Whether a vehicle’s lights were on or off can affect liability for a nighttime car crash. Fortunately, there is often physical evidence of whether a vehicle’s lights were on or off at the time of a collision: hot shock.
An incandescent lightbulb emits visible light when an electric current is passed through the finely coiled wire filament suspended inside its glass bulb. The dense tungsten-based filament softens at hot incandescent temperatures and can be stretched by the filament’s own inertia when the bulb is abruptly accelerated during a crash. This stretching phenomenon is called “hot shock” and its presence indicates that a bulb was on at the time of impact. If instead, the bulb were off at impact, the filament would be cold (less soft and deformable), which can lead to a broken filament rather than a stretched filament, or no damage at all to the filament.
The figure below shows digital microscope images of a bulb with hot shock compared to an undamaged exemplar bulb. This examination was done non-destructively by carefully looking at the filament through the glass envelope of the bulb. The stretching of the filament and uneven coil spacing show that this filament was energized at the time of impact. In contrast, the undamaged bulb has uniform coil spacing and no evidence of stretching.
Figure 1: Digital microscope images of a bulb with hot shock (Bulb A, Inset A) compared to an undamaged exemplar bulb (B, Inset B). The white arrows show regions of filament stretching in the hot shocked bulb.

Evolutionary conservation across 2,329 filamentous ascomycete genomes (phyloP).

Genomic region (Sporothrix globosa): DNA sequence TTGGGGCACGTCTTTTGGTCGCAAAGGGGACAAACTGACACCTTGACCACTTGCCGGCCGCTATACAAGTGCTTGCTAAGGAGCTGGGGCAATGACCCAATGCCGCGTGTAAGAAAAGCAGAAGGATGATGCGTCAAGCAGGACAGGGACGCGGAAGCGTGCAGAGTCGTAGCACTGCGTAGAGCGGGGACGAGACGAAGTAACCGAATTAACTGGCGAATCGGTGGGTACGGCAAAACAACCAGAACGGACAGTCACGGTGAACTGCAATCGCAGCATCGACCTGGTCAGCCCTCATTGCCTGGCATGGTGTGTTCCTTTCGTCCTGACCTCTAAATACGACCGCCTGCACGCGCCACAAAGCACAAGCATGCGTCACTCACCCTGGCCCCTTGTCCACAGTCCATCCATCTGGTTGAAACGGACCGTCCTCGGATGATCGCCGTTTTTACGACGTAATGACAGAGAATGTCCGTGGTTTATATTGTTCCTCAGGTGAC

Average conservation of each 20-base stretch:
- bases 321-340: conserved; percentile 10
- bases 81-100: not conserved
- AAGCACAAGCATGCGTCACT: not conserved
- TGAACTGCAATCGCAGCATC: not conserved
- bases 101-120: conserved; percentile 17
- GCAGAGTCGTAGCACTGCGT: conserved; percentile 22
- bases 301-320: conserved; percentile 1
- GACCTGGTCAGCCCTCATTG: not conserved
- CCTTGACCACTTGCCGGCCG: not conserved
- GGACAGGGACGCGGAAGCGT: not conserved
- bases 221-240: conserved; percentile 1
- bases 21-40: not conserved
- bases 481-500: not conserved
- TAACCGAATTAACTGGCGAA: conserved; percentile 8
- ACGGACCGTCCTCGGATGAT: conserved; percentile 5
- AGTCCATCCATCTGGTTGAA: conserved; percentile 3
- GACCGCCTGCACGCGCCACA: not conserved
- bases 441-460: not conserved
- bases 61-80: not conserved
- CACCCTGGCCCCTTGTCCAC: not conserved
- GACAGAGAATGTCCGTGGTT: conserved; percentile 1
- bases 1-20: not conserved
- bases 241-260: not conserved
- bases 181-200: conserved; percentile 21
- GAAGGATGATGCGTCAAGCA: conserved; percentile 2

Some caution and experience are needed to properly interpret bulb filaments following a crash. Hot shock can be confused with “age sag”, where the filaments of old bulbs can droop downward and stretch after prolonged use. Also, the lack of hot shock does not necessarily mean that a bulb was not on at impact: it may simply mean that the acceleration was not large enough to deform the filament.
This type of forensic lightbulb analysis can be performed on headlights, brakelights and other incandescent bulbs with filaments. Some modern lighting systems that include light emitting diodes (LEDs) do not have heavy coiled filaments and therefore do not yield the same kind of forensic information as incandescent bulbs. Lightbulb evidence is also very fragile and should be captured early by examining and/or carefully extracting the bulbs soon after the crash. Attempts to energize a car’s electrical system to test other vehicle or safety systems can spoil lightbulb filaments and therefore should not be done until the lightbulb evidence has been preserved.
 JS Baker, LB Fricke, KS Baker, TL Aycock, Lamp Examination for ON or OFF in Vehicle Collisions, Northwestern University Center for Public Safety, (2003)